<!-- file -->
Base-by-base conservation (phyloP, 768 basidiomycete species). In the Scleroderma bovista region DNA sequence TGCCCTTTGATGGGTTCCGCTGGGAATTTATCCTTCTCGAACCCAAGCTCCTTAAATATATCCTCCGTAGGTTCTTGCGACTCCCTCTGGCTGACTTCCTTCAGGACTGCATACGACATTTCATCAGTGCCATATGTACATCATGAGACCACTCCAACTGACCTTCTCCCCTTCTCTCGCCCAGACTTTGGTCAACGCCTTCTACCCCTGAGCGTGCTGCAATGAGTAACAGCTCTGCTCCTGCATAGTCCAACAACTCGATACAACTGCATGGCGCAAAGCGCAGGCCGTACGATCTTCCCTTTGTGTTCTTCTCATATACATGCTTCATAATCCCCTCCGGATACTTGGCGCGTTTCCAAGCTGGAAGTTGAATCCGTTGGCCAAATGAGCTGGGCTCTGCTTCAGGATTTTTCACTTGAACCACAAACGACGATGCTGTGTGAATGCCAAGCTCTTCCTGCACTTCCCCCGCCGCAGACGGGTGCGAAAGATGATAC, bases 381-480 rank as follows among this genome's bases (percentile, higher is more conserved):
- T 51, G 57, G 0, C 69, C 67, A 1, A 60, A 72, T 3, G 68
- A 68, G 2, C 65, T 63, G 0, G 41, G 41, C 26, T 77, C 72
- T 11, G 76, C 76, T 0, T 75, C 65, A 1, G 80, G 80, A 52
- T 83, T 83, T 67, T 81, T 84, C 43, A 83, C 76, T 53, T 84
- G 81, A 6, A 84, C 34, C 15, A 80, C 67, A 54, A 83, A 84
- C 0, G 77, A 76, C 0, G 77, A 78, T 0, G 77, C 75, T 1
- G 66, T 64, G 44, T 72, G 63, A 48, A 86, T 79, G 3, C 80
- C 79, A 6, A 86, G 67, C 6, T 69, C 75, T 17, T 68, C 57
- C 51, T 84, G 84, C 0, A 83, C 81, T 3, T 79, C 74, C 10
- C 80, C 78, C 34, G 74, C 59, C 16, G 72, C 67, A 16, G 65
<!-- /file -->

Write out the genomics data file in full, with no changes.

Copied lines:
Base-by-base conservation (phyloP, 768 basidiomycete species). In the Scleroderma bovista region DNA sequence TGCCCTTTGATGGGTTCCGCTGGGAATTTATCCTTCTCGAACCCAAGCTCCTTAAATATATCCTCCGTAGGTTCTTGCGACTCCCTCTGGCTGACTTCCTTCAGGACTGCATACGACATTTCATCAGTGCCATATGTACATCATGAGACCACTCCAACTGACCTTCTCCCCTTCTCTCGCCCAGACTTTGGTCAACGCCTTCTACCCCTGAGCGTGCTGCAATGAGTAACAGCTCTGCTCCTGCATAGTCCAACAACTCGATACAACTGCATGGCGCAAAGCGCAGGCCGTACGATCTTCCCTTTGTGTTCTTCTCATATACATGCTTCATAATCCCCTCCGGATACTTGGCGCGTTTCCAAGCTGGAAGTTGAATCCGTTGGCCAAATGAGCTGGGCTCTGCTTCAGGATTTTTCACTTGAACCACAAACGACGATGCTGTGTGAATGCCAAGCTCTTCCTGCACTTCCCCCGCCGCAGACGGGTGCGAAAGATGATAC, bases 381-480 rank as follows among this genome's bases (percentile, higher is more conserved):
- T 51, G 57, G 0, C 69, C 67, A 1, A 60, A 72, T 3, G 68
- A 68, G 2, C 65, T 63, G 0, G 41, G 41, C 26, T 77, C 72
- T 11, G 76, C 76, T 0, T 75, C 65, A 1, G 80, G 80, A 52
- T 83, T 83, T 67, T 81, T 84, C 43, A 83, C 76, T 53, T 84
- G 81, A 6, A 84, C 34, C 15, A 80, C 67, A 54, A 83, A 84
- C 0, G 77, A 76, C 0, G 77, A 78, T 0, G 77, C 75, T 1
- G 66, T 64, G 44, T 72, G 63, A 48, A 86, T 79, G 3, C 80
- C 79, A 6, A 86, G 67, C 6, T 69, C 75, T 17, T 68, C 57
- C 51, T 84, G 84, C 0, A 83, C 81, T 3, T 79, C 74, C 10
- C 80, C 78, C 34, G 74, C 59, C 16, G 72, C 67, A 16, G 65